Sunday, January 28, 2024

"The law is our servant, not our master" Jenrick

When Robert Jenrick MP stated in the House of Commons, during the debate on the Rwanda Bill, "The law is our servant, not our master" he raised an interesting question about who the law serves. When he states it is our servant is he referring to it serving Parliament, the Conservative party or that small neoliberal wing of right wing ideologues seeking to take power. Shouldn't the law serve the people and have the capacity to protect the public from the abuse of power by a small cabal. His comments coincided with an excellent article by Sophie Hill in Computer Weekly and Byline Times ""
The idea of retired Colonel's, spies, civil servants and Spad's sitting around in gentlemen's clubs plotting the subversion of democracy isn't really as shocking as it should be. It's almost as if the 1960's and 70's Lower Sixth from Eton feel they haven't quite realised their perceived potential and still want their turn. It's not surprising to see some of the names, although the mention of David Burnside and Graham Gudgin does illustrate that the tentacles reach far and wide. This may be considered an old man's fantasy, acted out like a game of Dungeons and Dragons, it takes on a more serious tone when one realsises that they still seek to interfere in the governance of our society. James O'Brien's latest work "How They Broke Britain" tells another side of the same story, manipulation of society to deliver for a small selfish group of individuals. When you consider this in the context of Jenrick's statement it's very clear that such a group would find having the law serve them to be a useful weapon in their war on society.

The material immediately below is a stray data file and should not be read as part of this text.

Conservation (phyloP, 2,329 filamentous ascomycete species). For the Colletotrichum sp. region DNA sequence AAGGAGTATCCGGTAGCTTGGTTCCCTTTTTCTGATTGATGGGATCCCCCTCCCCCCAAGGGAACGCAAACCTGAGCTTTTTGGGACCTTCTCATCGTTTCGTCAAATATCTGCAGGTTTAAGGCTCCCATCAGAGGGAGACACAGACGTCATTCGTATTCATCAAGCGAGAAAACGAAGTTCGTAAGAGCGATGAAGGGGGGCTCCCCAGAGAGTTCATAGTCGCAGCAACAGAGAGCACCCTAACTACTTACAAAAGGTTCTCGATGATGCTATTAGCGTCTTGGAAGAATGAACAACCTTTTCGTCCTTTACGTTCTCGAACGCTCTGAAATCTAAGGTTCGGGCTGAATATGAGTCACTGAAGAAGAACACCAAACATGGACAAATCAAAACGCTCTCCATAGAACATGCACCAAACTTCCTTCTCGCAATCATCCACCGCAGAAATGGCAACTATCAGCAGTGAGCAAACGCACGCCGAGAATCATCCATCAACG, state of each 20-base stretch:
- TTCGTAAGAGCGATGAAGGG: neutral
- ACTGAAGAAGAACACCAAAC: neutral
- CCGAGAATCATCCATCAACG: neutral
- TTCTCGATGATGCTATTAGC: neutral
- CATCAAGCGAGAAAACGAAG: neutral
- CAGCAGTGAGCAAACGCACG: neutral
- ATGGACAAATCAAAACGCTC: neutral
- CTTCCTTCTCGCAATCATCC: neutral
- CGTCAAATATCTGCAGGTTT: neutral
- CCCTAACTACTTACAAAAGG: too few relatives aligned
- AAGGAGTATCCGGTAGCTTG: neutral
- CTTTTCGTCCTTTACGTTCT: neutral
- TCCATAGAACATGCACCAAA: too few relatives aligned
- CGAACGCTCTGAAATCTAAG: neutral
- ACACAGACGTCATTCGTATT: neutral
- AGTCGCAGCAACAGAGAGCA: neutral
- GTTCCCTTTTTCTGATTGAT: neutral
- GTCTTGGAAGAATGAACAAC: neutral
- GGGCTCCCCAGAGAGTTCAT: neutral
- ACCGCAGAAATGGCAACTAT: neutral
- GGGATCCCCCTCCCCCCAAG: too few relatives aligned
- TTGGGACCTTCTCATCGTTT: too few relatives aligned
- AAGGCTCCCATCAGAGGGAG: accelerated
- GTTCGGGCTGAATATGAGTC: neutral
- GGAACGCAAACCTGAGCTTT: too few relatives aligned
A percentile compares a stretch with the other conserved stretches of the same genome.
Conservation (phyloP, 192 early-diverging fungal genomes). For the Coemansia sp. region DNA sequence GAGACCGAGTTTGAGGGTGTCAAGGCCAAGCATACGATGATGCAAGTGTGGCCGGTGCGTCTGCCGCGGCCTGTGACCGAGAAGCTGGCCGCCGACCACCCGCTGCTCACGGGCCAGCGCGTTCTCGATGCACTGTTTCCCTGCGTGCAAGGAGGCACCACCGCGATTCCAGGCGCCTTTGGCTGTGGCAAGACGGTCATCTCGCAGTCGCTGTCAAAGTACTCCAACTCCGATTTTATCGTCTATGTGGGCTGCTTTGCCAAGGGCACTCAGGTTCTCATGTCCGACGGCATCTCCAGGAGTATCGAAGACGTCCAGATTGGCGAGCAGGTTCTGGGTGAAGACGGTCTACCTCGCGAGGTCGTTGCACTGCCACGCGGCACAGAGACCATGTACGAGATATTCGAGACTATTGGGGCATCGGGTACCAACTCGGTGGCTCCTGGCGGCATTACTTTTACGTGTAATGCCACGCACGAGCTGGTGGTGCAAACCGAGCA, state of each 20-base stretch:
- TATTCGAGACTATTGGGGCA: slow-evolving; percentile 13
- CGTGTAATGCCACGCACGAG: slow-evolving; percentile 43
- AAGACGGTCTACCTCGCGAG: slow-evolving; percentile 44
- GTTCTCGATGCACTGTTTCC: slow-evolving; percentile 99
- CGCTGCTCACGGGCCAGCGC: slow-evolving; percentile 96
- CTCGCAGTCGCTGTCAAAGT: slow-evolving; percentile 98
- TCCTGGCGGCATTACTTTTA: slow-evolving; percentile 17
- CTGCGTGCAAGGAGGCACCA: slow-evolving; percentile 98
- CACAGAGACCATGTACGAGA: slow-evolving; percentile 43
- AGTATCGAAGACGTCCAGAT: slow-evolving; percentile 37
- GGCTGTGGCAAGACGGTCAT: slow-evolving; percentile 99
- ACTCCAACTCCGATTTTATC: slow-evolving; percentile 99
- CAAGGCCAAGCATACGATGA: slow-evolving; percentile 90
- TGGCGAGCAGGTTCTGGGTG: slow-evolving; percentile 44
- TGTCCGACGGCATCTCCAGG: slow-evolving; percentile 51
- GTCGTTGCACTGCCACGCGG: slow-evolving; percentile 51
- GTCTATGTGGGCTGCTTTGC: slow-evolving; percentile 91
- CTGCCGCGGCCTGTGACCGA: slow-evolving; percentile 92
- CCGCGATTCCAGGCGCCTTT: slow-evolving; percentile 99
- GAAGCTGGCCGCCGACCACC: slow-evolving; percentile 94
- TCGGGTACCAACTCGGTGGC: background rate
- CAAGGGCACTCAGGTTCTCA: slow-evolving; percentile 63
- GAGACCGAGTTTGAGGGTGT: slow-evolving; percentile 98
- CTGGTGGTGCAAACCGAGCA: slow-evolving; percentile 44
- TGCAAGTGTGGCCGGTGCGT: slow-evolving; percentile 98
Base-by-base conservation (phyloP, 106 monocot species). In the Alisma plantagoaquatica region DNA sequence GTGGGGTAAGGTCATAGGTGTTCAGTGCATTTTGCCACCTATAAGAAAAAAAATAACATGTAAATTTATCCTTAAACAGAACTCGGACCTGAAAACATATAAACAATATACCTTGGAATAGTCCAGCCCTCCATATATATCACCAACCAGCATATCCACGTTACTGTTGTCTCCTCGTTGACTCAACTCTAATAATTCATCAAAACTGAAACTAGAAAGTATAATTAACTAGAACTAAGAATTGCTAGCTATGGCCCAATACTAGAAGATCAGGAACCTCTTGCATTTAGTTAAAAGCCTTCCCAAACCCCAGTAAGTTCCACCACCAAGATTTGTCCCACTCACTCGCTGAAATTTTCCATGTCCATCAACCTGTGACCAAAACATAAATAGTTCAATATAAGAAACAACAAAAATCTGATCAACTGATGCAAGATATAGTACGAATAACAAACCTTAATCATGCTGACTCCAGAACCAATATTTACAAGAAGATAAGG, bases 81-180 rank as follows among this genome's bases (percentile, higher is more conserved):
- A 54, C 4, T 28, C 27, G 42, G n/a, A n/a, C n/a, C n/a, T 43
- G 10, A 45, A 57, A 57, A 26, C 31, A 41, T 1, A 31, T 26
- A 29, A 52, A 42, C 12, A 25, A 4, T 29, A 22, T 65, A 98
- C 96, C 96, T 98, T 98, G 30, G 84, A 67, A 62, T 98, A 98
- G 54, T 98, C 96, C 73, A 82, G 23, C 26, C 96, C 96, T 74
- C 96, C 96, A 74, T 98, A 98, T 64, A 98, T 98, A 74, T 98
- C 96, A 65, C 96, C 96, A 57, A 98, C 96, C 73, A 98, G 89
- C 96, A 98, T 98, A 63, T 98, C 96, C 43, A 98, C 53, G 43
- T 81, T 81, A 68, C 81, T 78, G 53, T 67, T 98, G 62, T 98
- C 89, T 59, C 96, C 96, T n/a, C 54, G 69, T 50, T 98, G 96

Act of Disunion

As machinations continue within the Democratic Unionist Party on the return to devolution outside influencers will, no doubt, return to demands about the relying on the Act of Union to copper fasten Northern Ireland’s position within the United Kingdom.

Before unionism becomes distracted by such commentary a better understanding of the origins of the Act and its limitations would aid the debate.